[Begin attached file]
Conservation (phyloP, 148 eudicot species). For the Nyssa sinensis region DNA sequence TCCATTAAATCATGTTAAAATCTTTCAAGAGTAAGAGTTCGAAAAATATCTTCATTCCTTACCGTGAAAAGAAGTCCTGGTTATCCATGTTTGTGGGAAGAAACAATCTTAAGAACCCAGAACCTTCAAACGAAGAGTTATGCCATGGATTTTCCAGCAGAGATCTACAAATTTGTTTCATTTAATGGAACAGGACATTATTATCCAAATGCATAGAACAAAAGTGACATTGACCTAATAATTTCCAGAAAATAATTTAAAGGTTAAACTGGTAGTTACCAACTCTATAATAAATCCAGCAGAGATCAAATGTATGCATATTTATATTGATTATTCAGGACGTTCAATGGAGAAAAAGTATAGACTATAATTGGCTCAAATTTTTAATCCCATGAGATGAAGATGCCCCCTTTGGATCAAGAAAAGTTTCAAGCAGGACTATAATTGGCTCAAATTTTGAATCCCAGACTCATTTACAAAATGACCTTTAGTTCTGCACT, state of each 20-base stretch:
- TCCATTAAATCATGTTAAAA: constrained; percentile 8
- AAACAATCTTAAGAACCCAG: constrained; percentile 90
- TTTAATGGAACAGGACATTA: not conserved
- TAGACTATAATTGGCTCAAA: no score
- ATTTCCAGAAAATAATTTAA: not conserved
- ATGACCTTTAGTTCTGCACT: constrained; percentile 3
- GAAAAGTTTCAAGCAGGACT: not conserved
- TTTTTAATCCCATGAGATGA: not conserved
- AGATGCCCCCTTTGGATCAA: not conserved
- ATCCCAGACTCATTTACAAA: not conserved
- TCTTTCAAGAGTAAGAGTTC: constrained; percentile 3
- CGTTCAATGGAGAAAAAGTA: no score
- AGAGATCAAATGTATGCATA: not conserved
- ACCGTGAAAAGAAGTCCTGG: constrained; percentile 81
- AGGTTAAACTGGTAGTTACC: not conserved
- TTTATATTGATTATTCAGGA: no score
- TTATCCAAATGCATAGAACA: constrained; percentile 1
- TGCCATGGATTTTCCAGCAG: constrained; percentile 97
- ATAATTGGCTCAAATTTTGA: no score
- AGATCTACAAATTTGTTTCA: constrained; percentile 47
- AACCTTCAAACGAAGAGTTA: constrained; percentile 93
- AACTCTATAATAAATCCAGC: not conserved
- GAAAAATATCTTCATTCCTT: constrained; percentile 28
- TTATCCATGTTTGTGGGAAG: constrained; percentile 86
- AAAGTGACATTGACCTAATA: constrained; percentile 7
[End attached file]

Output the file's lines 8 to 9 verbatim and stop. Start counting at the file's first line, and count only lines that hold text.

- GAAAAGTTTCAAGCAGGACT: not conserved
- TTTTTAATCCCATGAGATGA: not conserved